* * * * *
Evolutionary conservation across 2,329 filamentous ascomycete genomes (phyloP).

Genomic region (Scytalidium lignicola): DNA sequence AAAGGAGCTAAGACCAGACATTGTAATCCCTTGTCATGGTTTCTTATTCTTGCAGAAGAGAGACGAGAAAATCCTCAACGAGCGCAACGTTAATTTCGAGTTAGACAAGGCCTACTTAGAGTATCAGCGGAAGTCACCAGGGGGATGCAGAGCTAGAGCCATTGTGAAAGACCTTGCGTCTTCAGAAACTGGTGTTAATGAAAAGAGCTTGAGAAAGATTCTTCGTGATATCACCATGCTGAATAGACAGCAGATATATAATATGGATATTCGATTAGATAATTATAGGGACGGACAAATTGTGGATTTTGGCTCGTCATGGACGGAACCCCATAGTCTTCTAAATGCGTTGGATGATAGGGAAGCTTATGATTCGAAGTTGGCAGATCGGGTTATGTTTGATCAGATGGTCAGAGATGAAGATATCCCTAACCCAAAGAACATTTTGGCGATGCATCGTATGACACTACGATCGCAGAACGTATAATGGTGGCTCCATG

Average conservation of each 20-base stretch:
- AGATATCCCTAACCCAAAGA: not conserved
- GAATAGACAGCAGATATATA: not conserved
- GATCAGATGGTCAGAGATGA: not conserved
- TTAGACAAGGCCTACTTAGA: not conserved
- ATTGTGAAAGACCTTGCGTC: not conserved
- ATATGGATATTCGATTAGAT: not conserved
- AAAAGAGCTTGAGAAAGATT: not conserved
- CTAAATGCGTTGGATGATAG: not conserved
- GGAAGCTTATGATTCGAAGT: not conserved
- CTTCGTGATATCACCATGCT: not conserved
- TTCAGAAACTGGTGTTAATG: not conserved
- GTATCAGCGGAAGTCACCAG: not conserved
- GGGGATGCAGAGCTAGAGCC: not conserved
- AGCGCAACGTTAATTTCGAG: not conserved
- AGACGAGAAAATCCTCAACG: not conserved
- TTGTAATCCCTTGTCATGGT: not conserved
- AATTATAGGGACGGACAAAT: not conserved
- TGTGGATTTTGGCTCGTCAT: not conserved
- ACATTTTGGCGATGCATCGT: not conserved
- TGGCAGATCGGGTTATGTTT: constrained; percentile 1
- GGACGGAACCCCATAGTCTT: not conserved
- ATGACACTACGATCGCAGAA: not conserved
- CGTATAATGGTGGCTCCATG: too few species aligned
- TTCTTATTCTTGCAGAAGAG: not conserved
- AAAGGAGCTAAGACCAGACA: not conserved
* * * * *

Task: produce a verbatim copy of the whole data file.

Evolutionary conservation across 2,329 filamentous ascomycete genomes (phyloP).

Genomic region (Scytalidium lignicola): DNA sequence AAAGGAGCTAAGACCAGACATTGTAATCCCTTGTCATGGTTTCTTATTCTTGCAGAAGAGAGACGAGAAAATCCTCAACGAGCGCAACGTTAATTTCGAGTTAGACAAGGCCTACTTAGAGTATCAGCGGAAGTCACCAGGGGGATGCAGAGCTAGAGCCATTGTGAAAGACCTTGCGTCTTCAGAAACTGGTGTTAATGAAAAGAGCTTGAGAAAGATTCTTCGTGATATCACCATGCTGAATAGACAGCAGATATATAATATGGATATTCGATTAGATAATTATAGGGACGGACAAATTGTGGATTTTGGCTCGTCATGGACGGAACCCCATAGTCTTCTAAATGCGTTGGATGATAGGGAAGCTTATGATTCGAAGTTGGCAGATCGGGTTATGTTTGATCAGATGGTCAGAGATGAAGATATCCCTAACCCAAAGAACATTTTGGCGATGCATCGTATGACACTACGATCGCAGAACGTATAATGGTGGCTCCATG

Average conservation of each 20-base stretch:
- AGATATCCCTAACCCAAAGA: not conserved
- GAATAGACAGCAGATATATA: not conserved
- GATCAGATGGTCAGAGATGA: not conserved
- TTAGACAAGGCCTACTTAGA: not conserved
- ATTGTGAAAGACCTTGCGTC: not conserved
- ATATGGATATTCGATTAGAT: not conserved
- AAAAGAGCTTGAGAAAGATT: not conserved
- CTAAATGCGTTGGATGATAG: not conserved
- GGAAGCTTATGATTCGAAGT: not conserved
- CTTCGTGATATCACCATGCT: not conserved
- TTCAGAAACTGGTGTTAATG: not conserved
- GTATCAGCGGAAGTCACCAG: not conserved
- GGGGATGCAGAGCTAGAGCC: not conserved
- AGCGCAACGTTAATTTCGAG: not conserved
- AGACGAGAAAATCCTCAACG: not conserved
- TTGTAATCCCTTGTCATGGT: not conserved
- AATTATAGGGACGGACAAAT: not conserved
- TGTGGATTTTGGCTCGTCAT: not conserved
- ACATTTTGGCGATGCATCGT: not conserved
- TGGCAGATCGGGTTATGTTT: constrained; percentile 1
- GGACGGAACCCCATAGTCTT: not conserved
- ATGACACTACGATCGCAGAA: not conserved
- CGTATAATGGTGGCTCCATG: too few species aligned
- TTCTTATTCTTGCAGAAGAG: not conserved
- AAAGGAGCTAAGACCAGACA: not conserved